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University of Rwanda

Career Law


CAREER: Lawyer



    • March 1, 2023 – In a recent Leadership Development Workshop, we explored the question, “How can you make sure the pain of your past doesn’t determine your future?” What stood out and meant the most to you in this workshop? Erickson said: “Well, in this workshop what stood out and meant the most to me is that my past is my past and however painful it may be, it has nothing to do with my future. In that workshop I learned that sometimes if you have a bitter past you have to make sure that your future is bright either by learning from your mistakes and developing a positive attitude, or by making a decision that will facilitate your personal recovery from the pain of your past.”
    • September 8, 2022 – Erickson discussed the biggest changes in his life since the end of the COVID restrictions: “Well, the biggest challenge I faced as an individual was adapting back to a life where hand hygiene is not at its best like before. After the end of the COVID restrictions, washing hands wasn’t as mandatory as before, and I was really used to this practice. It kinda impacted me because I was not motivated to shake hands anymore, because not only can COVID-19 can be transmitted through handshakes, other infectious diseases can as well. The second biggest challenge was to see people behave like COVID is no more. I was really reluctant to socialize with people as I did before because I thought that although the COVID restrictions are no more, the COVID-19 virus is still alive and it could spread easily again.”
    • September 13, 2021 – Erickson shared his favorite song and what it means to him: “My song is called “You Blessed Me Still” by The Williams Brothers: It reminds me of the countless blessings that God has given me in my life. I love it because it reconnects me with God whenever I feel I have strayed away or even feel weak spiritually. It reminds me how God has walked with me through thick and thin. I really like it.”
    • July 16, 2021 – Erickson shared what resilience means to him: “Well, to me, resilience means the ability to keep moving forward, even in the hardest times you can ever face. Through resilience, one is able to recover when they fall, to regain strength when they are hit hard by a challenge, and to come back into race when they have already given up. Resilience is the strongest tool I use for recovery once I happen to have given up.”
    • March 1, 2021 – Erickson shares his biggest lesson from 2020: “Without devaluing all other lessons I learned, “HUMAN SOLIDARITY IN TIMES OF CRISIS” is the biggest lesson I learned in the year 2020. In 2020 the whole world happened to go through closely common conditions brought by COVID-19 pandemic. Some of these condition among others included; total lockdown where most people in many countries were locked up in their homes, no working, no going to school, no public body exercises and others. Taking an example from my country Rwanda, many people became victims of hunger due to lockdown measures that have been put in place to curb the spread of the virus. I have learned that in times of crisis like the COVID-19 pandemic people need to come together and support each other in different ways. For example in Rwanda, different individuals, organizations and government institutions did a great job of supporting the people whose lives have been affected by the pandemic by providing them with food, hygiene items, free health services, etc. Had it not been this solidarity, many people would have died due to hunger, others due to poor hygiene infections, home-based conflicts would have gone higher in numbers, many businesses would have shut down, many students would have dropped out of schools if it wasn’t free to study online and more.”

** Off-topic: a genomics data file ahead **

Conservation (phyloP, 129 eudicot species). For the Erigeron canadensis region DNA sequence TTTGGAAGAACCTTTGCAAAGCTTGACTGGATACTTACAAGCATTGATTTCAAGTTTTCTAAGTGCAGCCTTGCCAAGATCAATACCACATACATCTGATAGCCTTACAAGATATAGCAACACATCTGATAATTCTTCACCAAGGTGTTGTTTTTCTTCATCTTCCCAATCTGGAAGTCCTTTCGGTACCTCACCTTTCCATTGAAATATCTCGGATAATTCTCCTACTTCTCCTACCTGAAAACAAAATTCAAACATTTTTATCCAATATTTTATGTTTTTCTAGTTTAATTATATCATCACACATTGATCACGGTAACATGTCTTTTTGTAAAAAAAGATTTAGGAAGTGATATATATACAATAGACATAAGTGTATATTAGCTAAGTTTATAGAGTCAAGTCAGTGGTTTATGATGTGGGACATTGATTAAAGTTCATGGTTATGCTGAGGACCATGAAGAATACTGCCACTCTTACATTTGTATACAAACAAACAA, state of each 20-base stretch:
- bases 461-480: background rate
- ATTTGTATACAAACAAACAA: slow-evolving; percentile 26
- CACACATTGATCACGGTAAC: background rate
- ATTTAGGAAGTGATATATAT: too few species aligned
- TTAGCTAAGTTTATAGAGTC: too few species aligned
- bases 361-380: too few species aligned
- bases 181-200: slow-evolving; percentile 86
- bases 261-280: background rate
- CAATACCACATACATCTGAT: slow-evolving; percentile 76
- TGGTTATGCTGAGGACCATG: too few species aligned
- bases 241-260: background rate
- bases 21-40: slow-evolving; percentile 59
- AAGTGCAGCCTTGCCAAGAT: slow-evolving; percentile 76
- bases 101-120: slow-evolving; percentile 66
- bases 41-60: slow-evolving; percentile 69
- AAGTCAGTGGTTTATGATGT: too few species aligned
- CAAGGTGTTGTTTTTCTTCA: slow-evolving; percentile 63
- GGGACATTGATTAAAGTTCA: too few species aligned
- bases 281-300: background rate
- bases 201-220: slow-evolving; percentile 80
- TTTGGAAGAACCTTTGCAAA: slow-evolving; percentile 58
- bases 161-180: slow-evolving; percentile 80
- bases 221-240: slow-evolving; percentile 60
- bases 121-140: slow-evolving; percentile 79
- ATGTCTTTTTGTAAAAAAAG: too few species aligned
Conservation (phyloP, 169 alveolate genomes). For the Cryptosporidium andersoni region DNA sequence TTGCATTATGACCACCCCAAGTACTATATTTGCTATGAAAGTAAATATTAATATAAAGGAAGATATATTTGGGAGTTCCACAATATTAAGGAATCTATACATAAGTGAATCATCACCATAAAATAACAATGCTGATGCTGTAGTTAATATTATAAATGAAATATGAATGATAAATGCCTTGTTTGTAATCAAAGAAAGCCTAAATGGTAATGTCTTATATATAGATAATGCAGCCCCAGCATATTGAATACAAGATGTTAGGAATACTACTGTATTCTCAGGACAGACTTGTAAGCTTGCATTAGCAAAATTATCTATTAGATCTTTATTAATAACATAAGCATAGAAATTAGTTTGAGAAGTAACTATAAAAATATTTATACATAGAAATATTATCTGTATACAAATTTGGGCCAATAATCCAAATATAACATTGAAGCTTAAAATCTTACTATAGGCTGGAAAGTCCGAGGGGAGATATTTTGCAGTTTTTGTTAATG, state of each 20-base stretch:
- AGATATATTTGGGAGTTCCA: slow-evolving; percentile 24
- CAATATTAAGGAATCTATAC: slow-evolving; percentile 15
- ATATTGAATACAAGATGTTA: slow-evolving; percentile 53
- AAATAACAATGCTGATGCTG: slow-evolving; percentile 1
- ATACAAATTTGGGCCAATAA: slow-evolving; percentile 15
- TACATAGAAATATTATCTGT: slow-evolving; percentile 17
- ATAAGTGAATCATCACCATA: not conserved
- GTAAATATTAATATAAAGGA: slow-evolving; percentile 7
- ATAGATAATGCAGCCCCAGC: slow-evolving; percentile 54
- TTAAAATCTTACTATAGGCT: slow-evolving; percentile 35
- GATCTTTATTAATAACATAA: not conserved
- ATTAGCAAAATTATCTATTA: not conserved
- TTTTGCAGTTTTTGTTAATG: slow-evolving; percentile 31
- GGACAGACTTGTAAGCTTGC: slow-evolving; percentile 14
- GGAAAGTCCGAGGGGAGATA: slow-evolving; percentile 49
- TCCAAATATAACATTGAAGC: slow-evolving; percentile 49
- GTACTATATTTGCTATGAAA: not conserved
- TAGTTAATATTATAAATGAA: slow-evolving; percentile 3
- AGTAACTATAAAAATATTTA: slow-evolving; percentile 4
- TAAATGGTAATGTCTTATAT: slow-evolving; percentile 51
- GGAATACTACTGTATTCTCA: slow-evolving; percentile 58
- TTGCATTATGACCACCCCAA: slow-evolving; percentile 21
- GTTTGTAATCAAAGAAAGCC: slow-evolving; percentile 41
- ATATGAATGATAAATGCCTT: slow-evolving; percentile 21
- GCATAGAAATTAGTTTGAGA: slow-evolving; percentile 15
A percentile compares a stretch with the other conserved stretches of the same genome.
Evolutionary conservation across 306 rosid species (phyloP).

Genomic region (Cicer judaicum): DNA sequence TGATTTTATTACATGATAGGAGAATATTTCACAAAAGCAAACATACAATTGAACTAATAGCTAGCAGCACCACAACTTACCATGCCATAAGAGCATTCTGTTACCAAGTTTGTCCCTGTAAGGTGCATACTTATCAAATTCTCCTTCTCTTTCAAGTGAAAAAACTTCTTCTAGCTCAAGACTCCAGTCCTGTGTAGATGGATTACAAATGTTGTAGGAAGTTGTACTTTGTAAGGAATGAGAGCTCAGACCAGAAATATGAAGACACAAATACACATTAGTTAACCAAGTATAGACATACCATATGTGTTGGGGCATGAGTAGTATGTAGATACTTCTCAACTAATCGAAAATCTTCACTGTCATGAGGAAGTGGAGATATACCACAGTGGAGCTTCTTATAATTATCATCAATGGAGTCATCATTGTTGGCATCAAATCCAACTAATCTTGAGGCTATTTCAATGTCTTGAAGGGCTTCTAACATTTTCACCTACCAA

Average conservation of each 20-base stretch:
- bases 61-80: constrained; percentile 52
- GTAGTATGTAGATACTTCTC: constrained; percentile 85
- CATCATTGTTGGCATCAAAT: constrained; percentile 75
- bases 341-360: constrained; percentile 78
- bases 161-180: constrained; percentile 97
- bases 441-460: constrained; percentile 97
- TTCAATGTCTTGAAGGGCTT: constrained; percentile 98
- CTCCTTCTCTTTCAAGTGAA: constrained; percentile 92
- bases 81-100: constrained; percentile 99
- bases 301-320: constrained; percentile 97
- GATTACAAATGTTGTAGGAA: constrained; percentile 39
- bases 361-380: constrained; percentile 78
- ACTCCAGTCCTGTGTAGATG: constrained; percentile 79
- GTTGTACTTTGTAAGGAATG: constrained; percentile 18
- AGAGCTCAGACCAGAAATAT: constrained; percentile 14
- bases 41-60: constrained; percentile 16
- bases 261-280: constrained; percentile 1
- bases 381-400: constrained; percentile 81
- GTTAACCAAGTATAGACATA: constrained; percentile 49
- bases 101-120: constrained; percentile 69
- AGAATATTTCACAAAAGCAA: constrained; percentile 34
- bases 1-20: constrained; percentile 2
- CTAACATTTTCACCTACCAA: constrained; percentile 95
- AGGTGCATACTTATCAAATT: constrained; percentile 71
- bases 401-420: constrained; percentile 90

Erickson’S CIRCLE


Rwanda was in a poor political state of insecurity and poverty which is why Erickson was born in Uganda. His parents had gone there as refugees some years before he was born. Erickson and his family lived in Western Uganda til the age of 10, when he returned back home to Rwanda with his family. He was born to a family of 10 children, four girls and six boys of which he is the oldest with his twin sister. They all lived together with their parents in Eastern Rwanda.

He was raised in a poor community where schooling was hard and not all kids his age could access schools but his father liked supporting his children to go to school because he was a school dropout so he decided to keep pushing his children to attend school at any cost.
One of the things that inspired him to work hard in his life is the communities he lived in, both in Uganda and in Rwanda. Both communities were poor, school dropout numbers were high due to poverty and ignorance. Illiteracy was at its highest, political instability and more. This inspired him to do whatever he could to be a solution, not only to his home country of Rwanda, but to the whole African continent.

Currently, Erickson is studying Law at the University of Rwanda, with a dream to become an agent of justice in Africa. His dad inspired him to study Law. When Erickson was young, his dad used to tell him “My son I want you to study hard and become a lawyer because it was my wish when I was young but I unfortunately could not make it because I dropped out of school.” Erickson has worked hard to achieve what his dad couldn’t. He is studying Law to make his dad’s dream come true.

He was also inspired by the community he grew up in. Erickson grew up seeing many people’s rights being violated, which made him angry and brave to study law so he would one day provide justice to the people who need it.

Outside of his studies, Erickson likes writing and he is currently writing his first book which he hopes to publish in 2022. He also likes playing piano and it is his role in church. He enjoys teaching young people about Pan-Africanism and leadership.